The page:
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Fiamma
October 30th, 2007, 02:29 AM
The Homeric Hymns- Hymn 1, To Dionysus
As translated by HG Evelyn-White


I. TO DIONYSUS (21 lines) (1)

((LACUNA))

(ll. 1-9) For some say, at Dracanum; and some, on windy Icarus;
and some, in Naxos, O Heaven-born, Insewn (2); and others by the
deep-eddying river Alpheus that pregnant Semele bare you to Zeus
the thunder-lover. And others yet, lord, say you were born in
Thebes; but all these lie. The Father of men and gods gave you
birth remote from men and secretly from white-armed Hera. There
is a certain Nysa, a mountain most high and richly grown with
woods, far off in Phoenice, near the streams of Aegyptus.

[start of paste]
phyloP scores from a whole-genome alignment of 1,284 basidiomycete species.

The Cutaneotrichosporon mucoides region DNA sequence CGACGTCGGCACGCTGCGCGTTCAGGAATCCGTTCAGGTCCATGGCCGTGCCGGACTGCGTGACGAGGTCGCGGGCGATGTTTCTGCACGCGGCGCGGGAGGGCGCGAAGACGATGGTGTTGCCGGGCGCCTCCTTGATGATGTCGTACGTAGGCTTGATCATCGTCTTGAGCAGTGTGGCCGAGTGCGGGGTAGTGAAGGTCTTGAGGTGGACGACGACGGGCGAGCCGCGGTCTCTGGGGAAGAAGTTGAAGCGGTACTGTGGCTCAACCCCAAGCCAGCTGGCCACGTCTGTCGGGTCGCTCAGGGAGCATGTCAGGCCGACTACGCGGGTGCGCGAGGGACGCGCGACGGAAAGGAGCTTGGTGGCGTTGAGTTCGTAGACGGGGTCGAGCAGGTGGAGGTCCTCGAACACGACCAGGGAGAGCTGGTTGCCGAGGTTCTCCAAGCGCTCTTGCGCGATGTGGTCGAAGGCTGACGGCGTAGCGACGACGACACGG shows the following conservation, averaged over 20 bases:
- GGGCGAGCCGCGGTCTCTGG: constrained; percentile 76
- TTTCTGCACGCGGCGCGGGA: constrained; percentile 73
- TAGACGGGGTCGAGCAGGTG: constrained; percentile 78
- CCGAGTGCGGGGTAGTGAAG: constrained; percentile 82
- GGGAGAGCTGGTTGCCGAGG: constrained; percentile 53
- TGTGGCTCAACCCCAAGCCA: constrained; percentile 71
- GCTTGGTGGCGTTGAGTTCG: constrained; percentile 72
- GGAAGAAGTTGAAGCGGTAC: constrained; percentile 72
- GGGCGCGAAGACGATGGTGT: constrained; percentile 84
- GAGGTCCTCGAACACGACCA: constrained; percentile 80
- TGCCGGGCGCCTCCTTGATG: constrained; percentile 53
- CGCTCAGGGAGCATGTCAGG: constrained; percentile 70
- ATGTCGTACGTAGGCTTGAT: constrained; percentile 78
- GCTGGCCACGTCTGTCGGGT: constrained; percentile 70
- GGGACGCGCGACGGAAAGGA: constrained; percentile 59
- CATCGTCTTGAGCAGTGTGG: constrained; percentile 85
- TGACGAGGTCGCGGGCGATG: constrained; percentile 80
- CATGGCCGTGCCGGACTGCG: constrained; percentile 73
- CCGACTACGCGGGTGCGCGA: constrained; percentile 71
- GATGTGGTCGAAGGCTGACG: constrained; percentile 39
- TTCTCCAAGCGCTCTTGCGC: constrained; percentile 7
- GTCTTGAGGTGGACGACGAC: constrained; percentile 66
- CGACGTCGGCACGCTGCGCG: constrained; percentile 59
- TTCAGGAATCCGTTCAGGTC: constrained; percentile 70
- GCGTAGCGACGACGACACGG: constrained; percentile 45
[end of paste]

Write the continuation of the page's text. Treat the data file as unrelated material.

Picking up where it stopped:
((LACUNA))

(ll. 10-12) `...and men will lay up for her (3) many offerings in
her shrines. And as these things are three (4), so shall mortals
ever sacrifice perfect hecatombs to you at your feasts each three
years.'

(ll. 13-16) The Son of Cronos spoke and nodded with his dark
brows. And the divine locks of the king flowed forward from his
immortal head, and he made great Olympus reel. So spake wise
Zeus and ordained it with a nod.

(ll. 17-21) Be favourable, O Insewn, Inspirer of frenzied women!
we singers sing of you as we begin and as we end a strain, and
none forgetting you may call holy song to mind. And so,
farewell, Dionysus, Insewn, with your mother Semele whom men call
Thyone.

Endnotes:

(1) ll. 1-9 are preserved by Diodorus Siculus iii. 66. 3; ll.
10-21 are extant only in M.
(2) Dionysus, after his untimely birth from Semele, was sewn
into the thigh of Zeus.
(3) sc. Semele. Zeus is here speaking.
(4) The reference is apparently to something in the body of the
hymn, now lost.